Nancy Jane Lucas, “Caracas Exile,” in North Carolina Historical Review, XXIV, October, 1947, 485-493.

Stephen B. Weeks, “John Gustavus Adolphus Williamson,” unpublished typescript in the Charles L. Noppen Collection, Duke University Library.

J.G.A. Williamson, Personal Diary (1826-1840), Nancy Jane Lucas (editor) ; unpublished typescript in the Louisiana State University Library.


Citation for this article:
Historical Sketch of
Person County. Stuart Thurman Wright. Danville, Virginia: The Womack Press, 1974. 91 – 92.

Internet Resources

US Department of State
Name: John G.A. Williamson
State of Residency: North Carolina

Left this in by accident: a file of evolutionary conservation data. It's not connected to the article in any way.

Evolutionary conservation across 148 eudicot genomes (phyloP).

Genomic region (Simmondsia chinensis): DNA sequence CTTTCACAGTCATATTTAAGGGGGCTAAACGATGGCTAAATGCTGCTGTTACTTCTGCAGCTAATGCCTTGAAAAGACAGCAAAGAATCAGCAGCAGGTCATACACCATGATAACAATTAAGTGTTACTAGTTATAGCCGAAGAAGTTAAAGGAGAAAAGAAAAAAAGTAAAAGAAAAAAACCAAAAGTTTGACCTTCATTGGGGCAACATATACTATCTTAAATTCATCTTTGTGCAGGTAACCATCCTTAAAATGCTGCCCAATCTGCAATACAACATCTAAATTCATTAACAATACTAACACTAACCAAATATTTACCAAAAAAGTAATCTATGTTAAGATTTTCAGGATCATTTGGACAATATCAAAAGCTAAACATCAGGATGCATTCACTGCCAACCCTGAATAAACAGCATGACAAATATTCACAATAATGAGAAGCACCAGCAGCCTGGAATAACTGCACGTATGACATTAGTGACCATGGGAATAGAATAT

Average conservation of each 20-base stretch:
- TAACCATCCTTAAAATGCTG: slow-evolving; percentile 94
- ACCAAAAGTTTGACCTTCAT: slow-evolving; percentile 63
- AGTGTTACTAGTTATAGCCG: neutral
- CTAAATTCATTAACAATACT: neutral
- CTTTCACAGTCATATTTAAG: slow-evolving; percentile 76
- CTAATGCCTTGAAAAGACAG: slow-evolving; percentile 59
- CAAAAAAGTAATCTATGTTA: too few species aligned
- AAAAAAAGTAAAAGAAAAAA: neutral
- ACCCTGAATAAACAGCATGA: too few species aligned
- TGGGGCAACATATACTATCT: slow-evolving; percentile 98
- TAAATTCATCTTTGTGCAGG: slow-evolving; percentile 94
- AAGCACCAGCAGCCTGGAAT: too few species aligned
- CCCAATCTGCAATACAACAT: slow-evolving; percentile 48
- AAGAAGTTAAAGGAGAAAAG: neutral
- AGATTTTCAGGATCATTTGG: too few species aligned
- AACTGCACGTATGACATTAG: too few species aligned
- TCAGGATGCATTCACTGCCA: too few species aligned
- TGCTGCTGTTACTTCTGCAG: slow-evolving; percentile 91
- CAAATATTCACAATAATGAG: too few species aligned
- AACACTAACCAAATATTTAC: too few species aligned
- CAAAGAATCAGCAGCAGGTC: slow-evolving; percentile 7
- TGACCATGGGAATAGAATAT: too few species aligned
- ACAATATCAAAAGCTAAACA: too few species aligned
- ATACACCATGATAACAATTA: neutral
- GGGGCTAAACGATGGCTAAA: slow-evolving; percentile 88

Title: Chargé d'Affaires
Appointment: Mar 3, 1835
Presentation of Credentials: 30 Jun 1835
Termination of Mission: Died at post Aug 7, 1840

De Grummond, Jane Lucas. Papers, 1834-1835, 1840, 1893-1970, n.d. 143 items and 12 printed vols. Location: UU:172. Professor of Latin American history, LSU. Research materials used for the editing of the Journal of John G. A. Williamson, first diplomatic representative of the United States to Venezuela. Venezuelan newspapers, clippings, and periodicals illustrating politics and public opinion in 1958. For further information see manuscript card catalog. Mss. 2463.

Venezuelan-American Diplomacy
Treaty of Peace, Friendship, Navigation and Commerce Between the United States and Venezuela; May 31, 1836
(Text of a treaty signed by John G. A. Williamson)